Thursday, February 17, 2022

at the bottom of the steps

Every picture tells a story No. 25

Auguste, daughter the East Prussian patchwork family, worked as a housemaid from the age of 14, until at age 24 she went westwards, travelling 1,000 km to Hamborn, and married a fellow East Prussian migrant there. She first started working at Friederikenruh, where her parents were also employed, then at age 19 went off to Wargienen, near Tapiau, later to Neumühl near Allenburg (NB: Neumühl is where her future husband's brother was photographed playing the fiddle, this may or may not be significant). The final employment documented in her workbook was also in Allenburg. All these places were in the Kreis Wehlau, to the east of Königsberg.

Here we see her posing outside a place in Allenburg where she also worked, but which isn't documented in her record, so we don't know the time for sure, must be around 1919.

The signs read: "Ostpreussische An- u. Verkaufsgenossenschaft eGmbH Königsberg i. Pr. Geschäftsstelle Allenburg, Fernruf Nr. 4." So this was the East Prussian cooperative for buying and selling things (not sure what, maybe agricultural machines?) registered as a limited company, based in Königsberg, with this branch office in Allenburg. Their phone number: 4. Apparently there weren't many phones around in Allenburg.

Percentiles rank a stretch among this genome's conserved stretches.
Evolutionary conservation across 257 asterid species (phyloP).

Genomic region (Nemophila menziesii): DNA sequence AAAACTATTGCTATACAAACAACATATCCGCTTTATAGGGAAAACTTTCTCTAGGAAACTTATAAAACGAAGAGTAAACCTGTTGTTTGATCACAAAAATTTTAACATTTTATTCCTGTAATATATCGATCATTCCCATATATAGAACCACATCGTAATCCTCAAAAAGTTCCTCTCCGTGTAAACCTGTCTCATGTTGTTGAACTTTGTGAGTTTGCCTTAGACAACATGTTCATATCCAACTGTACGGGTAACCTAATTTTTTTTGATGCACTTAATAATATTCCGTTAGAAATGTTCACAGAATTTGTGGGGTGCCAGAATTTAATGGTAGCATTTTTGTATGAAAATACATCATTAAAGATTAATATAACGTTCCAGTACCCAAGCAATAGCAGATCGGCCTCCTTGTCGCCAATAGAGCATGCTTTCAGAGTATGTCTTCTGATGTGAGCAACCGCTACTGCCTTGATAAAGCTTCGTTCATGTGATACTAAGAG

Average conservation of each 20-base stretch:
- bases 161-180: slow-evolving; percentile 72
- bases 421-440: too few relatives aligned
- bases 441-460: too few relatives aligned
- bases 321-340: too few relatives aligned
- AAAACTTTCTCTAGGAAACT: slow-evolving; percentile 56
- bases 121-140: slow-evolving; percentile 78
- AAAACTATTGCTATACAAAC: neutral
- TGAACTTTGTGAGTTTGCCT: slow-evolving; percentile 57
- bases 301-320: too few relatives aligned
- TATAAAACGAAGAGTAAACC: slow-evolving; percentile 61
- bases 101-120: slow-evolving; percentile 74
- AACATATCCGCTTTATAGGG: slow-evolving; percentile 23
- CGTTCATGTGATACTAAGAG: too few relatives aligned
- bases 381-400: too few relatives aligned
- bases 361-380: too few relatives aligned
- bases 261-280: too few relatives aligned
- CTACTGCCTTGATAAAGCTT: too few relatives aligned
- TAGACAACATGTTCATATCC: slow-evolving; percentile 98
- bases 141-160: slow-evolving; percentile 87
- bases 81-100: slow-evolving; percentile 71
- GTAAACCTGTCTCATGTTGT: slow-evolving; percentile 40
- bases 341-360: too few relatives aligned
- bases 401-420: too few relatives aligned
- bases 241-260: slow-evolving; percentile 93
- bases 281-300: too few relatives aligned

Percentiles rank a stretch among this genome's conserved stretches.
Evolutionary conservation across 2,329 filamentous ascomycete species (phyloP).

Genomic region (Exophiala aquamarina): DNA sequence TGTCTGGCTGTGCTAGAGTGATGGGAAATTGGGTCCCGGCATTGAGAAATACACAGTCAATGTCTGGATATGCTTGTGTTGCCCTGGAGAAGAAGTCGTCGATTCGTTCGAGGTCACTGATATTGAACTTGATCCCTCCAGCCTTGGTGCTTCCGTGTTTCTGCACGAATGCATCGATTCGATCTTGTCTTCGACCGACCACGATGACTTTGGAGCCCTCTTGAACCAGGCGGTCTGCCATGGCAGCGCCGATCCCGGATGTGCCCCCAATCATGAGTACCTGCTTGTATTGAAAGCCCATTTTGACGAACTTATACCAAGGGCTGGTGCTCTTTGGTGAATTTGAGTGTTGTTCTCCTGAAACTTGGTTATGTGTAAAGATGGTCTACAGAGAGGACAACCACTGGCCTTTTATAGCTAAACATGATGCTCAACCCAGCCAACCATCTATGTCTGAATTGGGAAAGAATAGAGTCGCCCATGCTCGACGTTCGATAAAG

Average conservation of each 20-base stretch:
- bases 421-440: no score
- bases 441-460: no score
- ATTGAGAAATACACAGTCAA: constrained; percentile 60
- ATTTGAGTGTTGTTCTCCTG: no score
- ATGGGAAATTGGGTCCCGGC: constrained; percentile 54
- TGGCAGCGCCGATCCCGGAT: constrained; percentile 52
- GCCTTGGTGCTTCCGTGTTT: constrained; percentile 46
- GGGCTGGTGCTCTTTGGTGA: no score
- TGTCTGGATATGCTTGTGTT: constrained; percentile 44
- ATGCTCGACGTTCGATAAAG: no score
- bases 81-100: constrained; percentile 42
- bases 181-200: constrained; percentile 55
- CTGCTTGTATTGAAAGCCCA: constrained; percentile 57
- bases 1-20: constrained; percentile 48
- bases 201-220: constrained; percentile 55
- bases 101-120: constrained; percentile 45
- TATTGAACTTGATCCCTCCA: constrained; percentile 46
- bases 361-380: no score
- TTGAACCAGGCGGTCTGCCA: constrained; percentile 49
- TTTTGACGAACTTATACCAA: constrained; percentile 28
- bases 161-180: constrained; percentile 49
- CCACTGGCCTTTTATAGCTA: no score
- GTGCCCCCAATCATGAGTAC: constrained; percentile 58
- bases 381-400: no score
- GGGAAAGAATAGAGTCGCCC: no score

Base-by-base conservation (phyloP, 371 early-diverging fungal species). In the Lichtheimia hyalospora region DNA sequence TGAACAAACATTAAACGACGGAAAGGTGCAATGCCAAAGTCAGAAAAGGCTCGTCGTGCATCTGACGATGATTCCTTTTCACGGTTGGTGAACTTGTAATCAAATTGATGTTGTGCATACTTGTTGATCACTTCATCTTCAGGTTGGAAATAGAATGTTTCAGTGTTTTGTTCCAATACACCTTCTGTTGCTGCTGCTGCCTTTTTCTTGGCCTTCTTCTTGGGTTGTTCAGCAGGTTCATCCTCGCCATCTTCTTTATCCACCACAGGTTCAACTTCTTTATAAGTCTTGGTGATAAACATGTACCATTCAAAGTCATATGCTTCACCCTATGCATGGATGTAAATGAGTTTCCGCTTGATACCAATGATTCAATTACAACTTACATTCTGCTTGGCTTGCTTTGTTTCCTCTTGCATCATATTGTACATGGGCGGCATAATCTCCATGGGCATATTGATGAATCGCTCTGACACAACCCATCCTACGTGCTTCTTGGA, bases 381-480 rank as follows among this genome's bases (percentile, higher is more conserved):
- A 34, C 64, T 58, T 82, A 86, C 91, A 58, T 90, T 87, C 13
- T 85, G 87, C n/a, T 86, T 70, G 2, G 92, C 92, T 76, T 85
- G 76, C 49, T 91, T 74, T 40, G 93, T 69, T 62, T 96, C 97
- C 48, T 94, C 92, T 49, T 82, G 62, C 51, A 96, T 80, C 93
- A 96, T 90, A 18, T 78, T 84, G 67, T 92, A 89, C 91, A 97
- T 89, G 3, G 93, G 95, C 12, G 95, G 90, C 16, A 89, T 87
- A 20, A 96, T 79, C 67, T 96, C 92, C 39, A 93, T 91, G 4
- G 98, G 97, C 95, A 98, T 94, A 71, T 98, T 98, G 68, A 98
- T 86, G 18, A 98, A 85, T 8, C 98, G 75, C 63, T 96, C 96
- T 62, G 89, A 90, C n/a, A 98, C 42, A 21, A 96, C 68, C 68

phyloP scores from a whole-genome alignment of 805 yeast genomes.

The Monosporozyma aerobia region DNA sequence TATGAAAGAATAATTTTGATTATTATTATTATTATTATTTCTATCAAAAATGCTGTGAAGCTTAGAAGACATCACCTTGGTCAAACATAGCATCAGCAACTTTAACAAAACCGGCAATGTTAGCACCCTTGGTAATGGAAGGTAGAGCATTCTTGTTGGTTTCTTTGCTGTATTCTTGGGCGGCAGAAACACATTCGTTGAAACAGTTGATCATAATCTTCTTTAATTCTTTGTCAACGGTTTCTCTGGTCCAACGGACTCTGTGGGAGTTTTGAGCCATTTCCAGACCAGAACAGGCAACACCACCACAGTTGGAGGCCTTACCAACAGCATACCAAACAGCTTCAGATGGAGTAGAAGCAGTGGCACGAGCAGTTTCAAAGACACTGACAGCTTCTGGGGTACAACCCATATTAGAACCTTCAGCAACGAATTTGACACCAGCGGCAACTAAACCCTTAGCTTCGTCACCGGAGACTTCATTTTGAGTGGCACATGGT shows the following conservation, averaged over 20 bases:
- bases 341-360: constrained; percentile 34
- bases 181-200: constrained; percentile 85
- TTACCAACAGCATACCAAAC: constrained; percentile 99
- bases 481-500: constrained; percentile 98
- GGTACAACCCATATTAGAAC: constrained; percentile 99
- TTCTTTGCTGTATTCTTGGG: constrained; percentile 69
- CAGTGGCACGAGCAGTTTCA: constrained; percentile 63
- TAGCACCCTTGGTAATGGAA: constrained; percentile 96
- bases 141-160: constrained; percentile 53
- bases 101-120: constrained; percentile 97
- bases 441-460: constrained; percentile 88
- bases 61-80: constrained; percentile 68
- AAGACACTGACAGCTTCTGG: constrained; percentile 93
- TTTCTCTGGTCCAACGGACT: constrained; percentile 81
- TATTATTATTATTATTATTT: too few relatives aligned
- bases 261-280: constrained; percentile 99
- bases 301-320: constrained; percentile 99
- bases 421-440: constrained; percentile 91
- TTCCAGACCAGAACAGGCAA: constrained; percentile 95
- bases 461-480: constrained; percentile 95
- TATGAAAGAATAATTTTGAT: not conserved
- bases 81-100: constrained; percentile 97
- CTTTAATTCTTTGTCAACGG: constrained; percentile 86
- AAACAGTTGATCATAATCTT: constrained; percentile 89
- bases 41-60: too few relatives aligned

The house, identified by the balcony and the unusual division of the groundfloor windows, also appears in this postcard from the 1930s on the right hand side, suggesting that it is located on the town's market square. Oh, and in this one too, from 1930-33.

Note how the servant is outside the frame (of doors and windows) whereas the other people presumably including her employers, are in the frames. Also, she stands at the bottom of the stairs whereas everybody else is higher up in the photo. Know your place as they used to say.

The photographer should have known though that placing people in dark clothes in front of the dark openings and her in light clothes outside the lightly coloured wall would give poor contrast. Her face isn't very well resolved in the print either, so instead of zooming in I'll just throw in a portrait from about the same time (later marked as ~1920 by her son):

And here is the work book which documents the employments mentioned above:

This photo is also on flickr.

Every picture tells a story series so far:

  1. string quartet Wuppertal Elberfeld 1927
  2. greetings from Adamsweiler
  3. Gastwirthschaft Ferd. Weirich
  4. quartet times three
  5. Neumühl 1923
  6. Tangermünde railway station 1889
  7. a singing lesson
  8. bei Wilhelm Geppert
  9. a bakery at Lorsch 1900
  10. Consumgeschäft von Julius Düsselmann
  11. Hanna and Ruth
  12. a young chemist
  13. school's out at Reichenstein, 1886
  14. a patchwork family in East Prussia
  15. the case of the missing grandmother
  16. checkpoint Glaner Brücke 1929(ish)
  17. finding Mimi
  18. five sisters, five decades
  19. happy at home
  20. gone milking
  21. steel workers
  22. field work
  23. what to wear at Porta Westfalica
  24. a classic convertible
  25. at the bottom of the steps

Alternatively, you can use this twitter thread as an illustrated table of contents.

In a somewhat roundabout way, this series relates to my research for the family history music memoir I have now completed in a first version.

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